Being overweight promotes the development of chronic venous disease. The best eating style? It is the Mediterranean one. What to eat and what to avoid
In Italy, 1/5 of the population has varicose veins and over 1/3 has some signs and symptoms of venous insufficiency. A problem that affects 60-70% of the general population, especially women.
“Venous disease, in addition to being extremely widespread, is a pathology not to be underestimated for its evolutionary character, which goes from skin imperfections in the initial stages to varicose veins, edema, up to more serious manifestations such as ulcers and phlebitis”, he explains Angelo Santoliquido, Director of the Angiology Unit, Agostino Gemelli University Hospital Foundation IRCCS of Rome.
Register to Tipsforwomens to continue reading this content
Register Already have a profile? Register to Tipsforwomens to continue reading this content Sign in
“Prevention, correct diagnosis and appropriate treatment are essential to prevent the disease from worsening over time, especially in the presence of risk factors such as familiarity, sedentary lifestyle, overweight, pregnancy and a lifestyle that involves long periods standing or sitting “.
To invite women to take care of themselves, starting with the well-being of their legs, the Do not take you under the leg campaign was launched, with a website that offers 360-degree information to learn how to recognize the alarm bells of the disease. venous and manage the various aspects related to the clinical evolution of the disease, making use of the contribution of authoritative experts.
What is Chronic Venous Disease
Chronic Venous Disease – the experts write on the campaign information site – is an extremely common condition characterized by an altered return of blood from the lower limbs to the heart. Blood circulates throughout the body through a system of vessels: arteries carry oxygen-rich blood from the heart to the periphery, and veins carry oxygen-poor blood from the periphery to the heart. In an upright position, therefore, the venous blood must counteract the force of gravity to be able to reach the heart.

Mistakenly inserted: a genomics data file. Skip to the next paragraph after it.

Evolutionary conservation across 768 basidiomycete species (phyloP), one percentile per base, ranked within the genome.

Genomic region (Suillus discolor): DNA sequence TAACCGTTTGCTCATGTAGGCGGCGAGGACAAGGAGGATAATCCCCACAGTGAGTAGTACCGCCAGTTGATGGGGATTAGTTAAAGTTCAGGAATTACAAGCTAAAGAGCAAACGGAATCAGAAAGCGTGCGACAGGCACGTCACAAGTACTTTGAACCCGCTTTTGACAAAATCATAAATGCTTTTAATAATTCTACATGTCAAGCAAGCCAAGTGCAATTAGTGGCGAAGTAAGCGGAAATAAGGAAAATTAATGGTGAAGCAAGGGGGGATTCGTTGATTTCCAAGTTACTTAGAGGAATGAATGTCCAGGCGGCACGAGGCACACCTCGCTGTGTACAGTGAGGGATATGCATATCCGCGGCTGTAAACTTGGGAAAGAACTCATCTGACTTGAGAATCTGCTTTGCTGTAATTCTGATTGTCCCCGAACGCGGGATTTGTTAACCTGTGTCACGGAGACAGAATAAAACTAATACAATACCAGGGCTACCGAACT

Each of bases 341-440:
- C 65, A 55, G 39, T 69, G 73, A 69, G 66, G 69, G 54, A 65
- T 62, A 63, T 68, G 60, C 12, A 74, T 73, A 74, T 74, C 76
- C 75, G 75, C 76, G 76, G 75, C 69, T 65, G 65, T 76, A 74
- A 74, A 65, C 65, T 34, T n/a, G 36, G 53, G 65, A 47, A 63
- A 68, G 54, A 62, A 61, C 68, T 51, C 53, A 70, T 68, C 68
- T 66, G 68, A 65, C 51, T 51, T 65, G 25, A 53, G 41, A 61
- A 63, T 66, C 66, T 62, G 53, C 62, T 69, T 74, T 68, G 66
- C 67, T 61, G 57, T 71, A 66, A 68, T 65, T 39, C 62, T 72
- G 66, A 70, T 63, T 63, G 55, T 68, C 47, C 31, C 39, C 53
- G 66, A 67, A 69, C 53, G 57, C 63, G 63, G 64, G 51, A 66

Both the calf muscles, which contract and push the blood upwards, and a system of valves, present in the veins, which open and close, intervene to facilitate the return of blood from the feet and legs to the heart. they close to let blood flow in the right direction and prevent reflux. It is the coordinated movement between muscle contraction, opening and closing of the valve that allows venous circulation. If the valves are damaged or if the calf muscle contracts a little due to little walking, the blood cannot proceed correctly upwards, and flows backwards, flows downwards, causing an increase in pressure on the valves that with the over time they damage themselves further.
This determines the appearance of the first symptoms: the veins and capillaries become visible and pain, swelling, itching and redness in the legs are felt.
Varicose veins represent a visible manifestation of the disease, which initially may have subtle symptoms, such as tingling, itching, heaviness in the legs, night cramps. The sooner a diagnosis is made, the sooner one can intervene, both from a pharmacological and behavioral point of view. It is good to consult your doctor immediately without neglecting mild symptoms, especially if you are a woman, spend many hours standing, are pregnant, live in hot areas, are elderly or have a family history, since the component genetics plays an important role.
How can you intervene
The treatment – explain the doctors participating in the initiative – must aim at improving both venous function and the signs and symptoms of the disease.
To this end, the first step is to follow a healthy lifestyle and in particular:
- Exercise regularly